Crowder said it is important to note that—after controlling for other factors—the year in which black and white families moved had little or no impact on the kinds of neighborhoods to which they moved. "For black families, year of move is statistically non-significant and for white families it has a minimal impact," Crowder said. "So, by itself, year doesn't seem to be a very important indicator of where blacks and whites moved—and there wasn't much change in where blacks and whites moved over time, once we account for other factors that affect destinations."

Interestingly, the study also found that the tendency for white and black families to move between neighborhoods dominated by their own racial group varies significantly across metropolitan areas. "The mobility of black and white families into more integrated neighborhoods is shaped substantially by demographic, economic, political, and spatial features of the broader metropolitan area," Crowder said.

According to the study, metropolitan area characteristics likely to limit residential integration for blacks and whites include: high levels of existing residential segregation and poverty as well as a significant percentage of the population living in the suburbs. "Lower levels of these characteristics promote integration," Crowder said. "Additionally, mobility into more diverse neighborhoods is more common in metropolitan areas with large supplies of new housing and relatively large concentrations of racial and ethnic minorities."

In terms of policy implications, Crowder said the study highlights the need for policymakers to continue working on ways to address residential segregation. "Residential segregation influences such things as the concentration and the propagation of crime as well as racial disparities in health and in exposure to pollution," Crowder said. "When people say, 'Segregation is going away' and 'We don't need to worry about it anymore,' those are messages that people will latch onto quickly. Unfortunately, those types of statements are just untrue."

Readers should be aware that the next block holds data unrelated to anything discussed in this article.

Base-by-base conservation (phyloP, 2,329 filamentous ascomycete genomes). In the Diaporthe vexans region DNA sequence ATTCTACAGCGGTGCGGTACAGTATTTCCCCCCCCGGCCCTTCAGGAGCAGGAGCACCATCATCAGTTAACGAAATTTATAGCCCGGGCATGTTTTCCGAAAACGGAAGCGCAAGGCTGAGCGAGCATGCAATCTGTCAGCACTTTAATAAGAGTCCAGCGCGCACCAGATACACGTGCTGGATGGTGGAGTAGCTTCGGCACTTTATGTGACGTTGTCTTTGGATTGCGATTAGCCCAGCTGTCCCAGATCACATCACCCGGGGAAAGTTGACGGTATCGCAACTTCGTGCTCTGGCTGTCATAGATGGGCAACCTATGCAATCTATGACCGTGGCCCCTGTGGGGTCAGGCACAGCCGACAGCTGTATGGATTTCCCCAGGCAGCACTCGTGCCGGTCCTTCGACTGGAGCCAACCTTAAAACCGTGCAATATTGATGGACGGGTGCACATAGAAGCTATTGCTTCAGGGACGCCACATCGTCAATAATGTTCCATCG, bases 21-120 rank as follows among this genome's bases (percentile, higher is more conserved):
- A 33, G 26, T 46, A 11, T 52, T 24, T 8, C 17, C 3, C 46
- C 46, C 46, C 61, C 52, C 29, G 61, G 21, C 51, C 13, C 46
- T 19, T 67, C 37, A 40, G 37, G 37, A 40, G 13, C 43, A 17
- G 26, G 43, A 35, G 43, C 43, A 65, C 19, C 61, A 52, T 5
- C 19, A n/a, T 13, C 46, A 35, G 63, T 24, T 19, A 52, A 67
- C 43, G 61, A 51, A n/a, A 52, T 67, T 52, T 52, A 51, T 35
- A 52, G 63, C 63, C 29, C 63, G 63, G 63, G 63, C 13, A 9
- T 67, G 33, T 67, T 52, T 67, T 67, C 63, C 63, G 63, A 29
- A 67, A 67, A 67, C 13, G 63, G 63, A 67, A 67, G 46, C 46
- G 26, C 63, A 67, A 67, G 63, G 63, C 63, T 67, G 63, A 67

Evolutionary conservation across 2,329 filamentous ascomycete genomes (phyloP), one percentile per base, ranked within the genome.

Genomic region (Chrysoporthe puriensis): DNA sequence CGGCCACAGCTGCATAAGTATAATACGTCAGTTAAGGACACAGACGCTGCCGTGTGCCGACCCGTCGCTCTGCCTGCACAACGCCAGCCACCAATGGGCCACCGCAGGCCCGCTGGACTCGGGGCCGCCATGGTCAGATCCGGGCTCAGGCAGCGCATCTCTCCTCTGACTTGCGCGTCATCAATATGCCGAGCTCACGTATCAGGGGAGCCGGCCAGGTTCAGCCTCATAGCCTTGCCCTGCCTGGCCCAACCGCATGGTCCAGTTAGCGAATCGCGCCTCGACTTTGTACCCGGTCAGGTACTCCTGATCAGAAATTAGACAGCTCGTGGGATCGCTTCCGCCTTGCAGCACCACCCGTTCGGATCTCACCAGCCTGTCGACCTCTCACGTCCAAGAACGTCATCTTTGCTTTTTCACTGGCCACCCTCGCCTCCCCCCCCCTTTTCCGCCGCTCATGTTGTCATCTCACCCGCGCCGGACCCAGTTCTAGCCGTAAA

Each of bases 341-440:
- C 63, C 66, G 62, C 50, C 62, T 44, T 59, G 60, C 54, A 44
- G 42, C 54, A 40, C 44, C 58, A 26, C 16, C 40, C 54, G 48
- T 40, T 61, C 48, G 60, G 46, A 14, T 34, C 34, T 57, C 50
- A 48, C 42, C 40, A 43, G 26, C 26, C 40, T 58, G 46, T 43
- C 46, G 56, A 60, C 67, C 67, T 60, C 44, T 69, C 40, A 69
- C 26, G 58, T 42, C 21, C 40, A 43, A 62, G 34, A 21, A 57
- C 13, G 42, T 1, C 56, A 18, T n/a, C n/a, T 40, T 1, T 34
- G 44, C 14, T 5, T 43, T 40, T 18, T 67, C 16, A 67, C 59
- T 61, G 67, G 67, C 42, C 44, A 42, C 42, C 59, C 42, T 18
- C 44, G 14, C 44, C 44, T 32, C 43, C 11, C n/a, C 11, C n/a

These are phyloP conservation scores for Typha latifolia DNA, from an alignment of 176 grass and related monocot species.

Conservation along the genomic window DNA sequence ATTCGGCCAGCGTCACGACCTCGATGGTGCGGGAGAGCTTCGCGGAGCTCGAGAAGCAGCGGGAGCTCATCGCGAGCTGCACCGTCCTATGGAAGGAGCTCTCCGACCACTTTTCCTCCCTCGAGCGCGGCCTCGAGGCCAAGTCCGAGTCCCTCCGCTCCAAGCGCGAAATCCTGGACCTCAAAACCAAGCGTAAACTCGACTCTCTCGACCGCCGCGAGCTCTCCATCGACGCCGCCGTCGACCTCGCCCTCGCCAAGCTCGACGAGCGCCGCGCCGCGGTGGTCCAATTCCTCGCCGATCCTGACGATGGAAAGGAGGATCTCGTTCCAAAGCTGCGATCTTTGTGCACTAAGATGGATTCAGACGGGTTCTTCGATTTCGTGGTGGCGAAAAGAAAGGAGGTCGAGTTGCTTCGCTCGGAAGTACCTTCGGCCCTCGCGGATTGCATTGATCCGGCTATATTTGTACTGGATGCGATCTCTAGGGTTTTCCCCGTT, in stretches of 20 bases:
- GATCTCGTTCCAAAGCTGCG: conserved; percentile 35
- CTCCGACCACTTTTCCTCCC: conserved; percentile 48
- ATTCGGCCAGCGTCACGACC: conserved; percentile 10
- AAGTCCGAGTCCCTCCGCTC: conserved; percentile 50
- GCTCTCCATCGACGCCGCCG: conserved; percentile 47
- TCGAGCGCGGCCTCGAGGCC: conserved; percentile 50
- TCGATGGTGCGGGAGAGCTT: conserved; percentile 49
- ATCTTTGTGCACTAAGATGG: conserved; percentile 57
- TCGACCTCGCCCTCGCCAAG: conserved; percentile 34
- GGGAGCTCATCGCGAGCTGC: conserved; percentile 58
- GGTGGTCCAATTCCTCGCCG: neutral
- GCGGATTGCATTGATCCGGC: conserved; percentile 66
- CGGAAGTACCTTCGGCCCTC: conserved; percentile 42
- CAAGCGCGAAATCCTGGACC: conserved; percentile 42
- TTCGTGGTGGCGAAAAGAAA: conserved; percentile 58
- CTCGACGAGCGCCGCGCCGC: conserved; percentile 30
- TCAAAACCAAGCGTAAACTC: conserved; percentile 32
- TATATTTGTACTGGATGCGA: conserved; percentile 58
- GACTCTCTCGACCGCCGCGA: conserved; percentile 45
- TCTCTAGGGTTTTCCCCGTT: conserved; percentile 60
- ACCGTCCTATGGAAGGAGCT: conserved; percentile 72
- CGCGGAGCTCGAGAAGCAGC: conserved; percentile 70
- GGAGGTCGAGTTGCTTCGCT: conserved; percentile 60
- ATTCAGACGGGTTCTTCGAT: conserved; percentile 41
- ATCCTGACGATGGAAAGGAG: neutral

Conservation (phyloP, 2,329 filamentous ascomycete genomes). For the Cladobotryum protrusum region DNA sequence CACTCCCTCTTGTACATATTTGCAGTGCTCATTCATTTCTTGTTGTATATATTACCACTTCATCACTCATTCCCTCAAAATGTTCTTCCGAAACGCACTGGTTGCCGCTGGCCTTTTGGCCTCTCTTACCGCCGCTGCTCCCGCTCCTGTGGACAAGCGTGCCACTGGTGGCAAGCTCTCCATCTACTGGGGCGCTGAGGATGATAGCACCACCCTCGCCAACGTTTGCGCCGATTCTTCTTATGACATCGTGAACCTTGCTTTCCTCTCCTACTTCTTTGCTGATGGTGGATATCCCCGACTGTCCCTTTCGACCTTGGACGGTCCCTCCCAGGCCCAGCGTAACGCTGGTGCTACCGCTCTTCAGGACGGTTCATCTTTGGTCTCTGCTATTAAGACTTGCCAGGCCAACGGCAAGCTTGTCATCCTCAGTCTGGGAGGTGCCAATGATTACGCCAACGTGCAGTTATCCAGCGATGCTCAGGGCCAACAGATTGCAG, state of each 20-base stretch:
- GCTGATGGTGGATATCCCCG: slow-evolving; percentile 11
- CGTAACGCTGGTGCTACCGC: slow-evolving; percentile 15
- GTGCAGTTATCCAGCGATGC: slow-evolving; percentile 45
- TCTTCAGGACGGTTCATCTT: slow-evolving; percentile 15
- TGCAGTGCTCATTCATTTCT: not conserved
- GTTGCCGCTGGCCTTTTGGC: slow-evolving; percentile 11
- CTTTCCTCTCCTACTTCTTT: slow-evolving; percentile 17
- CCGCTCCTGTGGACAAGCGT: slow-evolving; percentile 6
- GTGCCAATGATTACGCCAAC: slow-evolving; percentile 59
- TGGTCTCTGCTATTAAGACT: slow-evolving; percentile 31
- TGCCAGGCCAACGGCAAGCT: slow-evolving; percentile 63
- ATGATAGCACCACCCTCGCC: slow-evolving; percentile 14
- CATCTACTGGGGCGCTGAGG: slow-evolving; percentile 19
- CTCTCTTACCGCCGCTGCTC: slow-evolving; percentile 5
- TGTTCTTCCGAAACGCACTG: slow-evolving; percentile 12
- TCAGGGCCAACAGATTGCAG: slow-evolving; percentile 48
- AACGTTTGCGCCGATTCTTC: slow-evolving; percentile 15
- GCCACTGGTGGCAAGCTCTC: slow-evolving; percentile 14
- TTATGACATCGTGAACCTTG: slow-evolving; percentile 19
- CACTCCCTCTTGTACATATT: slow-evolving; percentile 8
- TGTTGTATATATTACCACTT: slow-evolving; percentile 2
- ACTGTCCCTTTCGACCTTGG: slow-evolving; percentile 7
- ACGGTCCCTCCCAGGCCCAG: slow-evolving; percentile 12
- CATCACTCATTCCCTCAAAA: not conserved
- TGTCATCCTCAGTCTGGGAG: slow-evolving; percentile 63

About the American Sociological Association and the American Sociological Review

The American Sociological Association, founded in 1905, is a non-profit membership association dedicated to serving sociologists in their work, advancing sociology as a science and profession, and promoting the contributions to and use of sociology by society. The American Sociological Review is the ASA's flagship journal.

The research article described above is available by request for members of the media. For a copy of the full study, contact Daniel Fowler, ASA's Media Relations and Public Affairs Officer, at (202) 527-7885 or pubinfo@asanet.org.

Daniel Fowler | EurekAlert!
Further information:
http://www.asanet.org

More articles from Social Sciences:

nachricht Internet use in class tied to lower test scores
16.12.2016 | Michigan State University

nachricht Geographers provide new insight into commuter megaregions of the US
01.12.2016 | Dartmouth College

All articles from Social Sciences >>>

The most recent press releases about innovation >>>

Die letzten 5 Focus-News des innovations-reports im Überblick:

Im Focus: Interfacial Superconductivity: Magnetic and superconducting order revealed simultaneously

Researchers from the University of Hamburg in Germany, in collaboration with colleagues from the University of Aarhus in Denmark, have synthesized a new superconducting material by growing a few layers of an antiferromagnetic transition-metal chalcogenide on a bismuth-based topological insulator, both being non-superconducting materials.

While superconductivity and magnetism are generally believed to be mutually exclusive, surprisingly, in this new material, superconducting correlations...